One of the lessons of textual criticism is that older is not always better. Scholars who study old texts and try to resolve the puzzle of the texts’ origin and evolution know very well that age is not a guarantee of validity. This basic principle is known as ‘codex retentior non deterior’, literally meaning that the more recent manuscript is not inferior. What is meant by inferior is that the text the manuscript contains is not of lesser value in relation to the absent original which the text seeks to recover. Like wine, some ancient texts age well, others less so.
Imagine the following situation. A philosopher writes a tract which is subsequently copied by hand by a number of scribes over several centuries. The scribes don’t know each other and the text is copied differently by each scribe. One does a good job, another leaves out several passages, another botches the whole operation. The problem with manual reproduction of texts is that each stage of replication tends to reproduce the errors of the previous stage. The transmission of manuscripts has often been compared to the game of Chinese whispers, but in the age before the printing press, at stake was not a joke, like in the famous game, but the written culture of previous generations and a society’s overall literary capital.
But let’s return to our scribes. As each scribe copies the text of the previous scribe, reproducing the errors which are already there, traditions of the text are established, some better than others, all different from each other. The only scenario in which they wouldn’t be different is when all scribes had copied the text perfectly. But that almost never happens. Errare humanum est, which the scholar understand that it is human to make errors when copying texts by hand.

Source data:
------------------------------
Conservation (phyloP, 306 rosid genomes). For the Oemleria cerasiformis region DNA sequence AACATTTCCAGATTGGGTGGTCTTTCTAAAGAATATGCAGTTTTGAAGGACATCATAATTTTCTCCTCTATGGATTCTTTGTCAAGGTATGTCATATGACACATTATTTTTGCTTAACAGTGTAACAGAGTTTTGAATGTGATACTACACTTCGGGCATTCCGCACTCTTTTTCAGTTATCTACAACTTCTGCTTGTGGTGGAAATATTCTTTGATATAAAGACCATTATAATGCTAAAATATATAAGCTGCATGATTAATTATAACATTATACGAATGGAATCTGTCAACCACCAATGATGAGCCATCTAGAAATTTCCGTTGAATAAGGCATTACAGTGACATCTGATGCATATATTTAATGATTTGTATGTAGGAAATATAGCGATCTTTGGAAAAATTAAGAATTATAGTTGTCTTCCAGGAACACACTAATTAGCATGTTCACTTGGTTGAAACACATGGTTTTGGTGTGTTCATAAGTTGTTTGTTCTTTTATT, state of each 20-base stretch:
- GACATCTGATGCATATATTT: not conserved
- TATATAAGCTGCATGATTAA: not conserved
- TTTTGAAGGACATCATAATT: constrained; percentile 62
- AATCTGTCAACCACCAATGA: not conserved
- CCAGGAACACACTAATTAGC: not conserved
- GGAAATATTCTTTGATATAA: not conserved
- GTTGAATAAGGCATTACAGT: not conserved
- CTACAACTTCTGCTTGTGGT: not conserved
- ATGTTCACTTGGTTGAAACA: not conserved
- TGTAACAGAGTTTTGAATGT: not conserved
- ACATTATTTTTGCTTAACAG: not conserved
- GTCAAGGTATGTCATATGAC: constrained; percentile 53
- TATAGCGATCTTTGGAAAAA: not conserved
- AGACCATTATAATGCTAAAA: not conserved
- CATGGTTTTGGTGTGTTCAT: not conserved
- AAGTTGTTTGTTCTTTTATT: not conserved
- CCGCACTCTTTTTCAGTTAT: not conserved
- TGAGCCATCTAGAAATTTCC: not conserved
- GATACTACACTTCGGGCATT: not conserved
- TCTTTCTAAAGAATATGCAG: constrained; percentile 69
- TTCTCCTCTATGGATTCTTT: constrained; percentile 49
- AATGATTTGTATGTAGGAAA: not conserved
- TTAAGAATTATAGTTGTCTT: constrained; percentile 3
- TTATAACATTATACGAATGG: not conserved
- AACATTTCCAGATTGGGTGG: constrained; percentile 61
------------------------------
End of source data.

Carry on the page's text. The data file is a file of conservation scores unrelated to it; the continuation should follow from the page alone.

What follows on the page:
Now, when we look at the results of our scribes over the long period, we find something interesting. One scribe copied the text perfectly at the first stage, and that tradition went on with very few errors being introduced over the centuries. But the earlier and older manuscripts of this tradition have all disappeared. The only manuscript representative of this version that we have is the least old of the group of manuscripts of our imaginary text that have survived history and time.
On the other hand, we have a manuscript, far older than the one just mentioned, which represents a tradition of the text where huge errors have been introduced without being corrected along the way. Some scribes also happen to be scholars and under their quill and expertise, two or more traditions of the text may merge, the errors of one being removed by confronting them with the text of another. This is called contamination. It may be good for the scribes of that age, but it is a nightmare for the scholars of our own.
So we have two manuscripts, one older but full of errors, the other far younger, but representing a much reliable and less corrupt version of the lost original. Which one is better? There are no rules here, only principles of precaution. Antiquity is not everything. This works for manuscript, but I have a feeling that its application is far wider than we might think.
which manuscript is this in the picture? and which text does it contain?
Which is the manuscript of the picture?
Hi! Thanks for your comment. It’s Basel, University Library, A VII 3.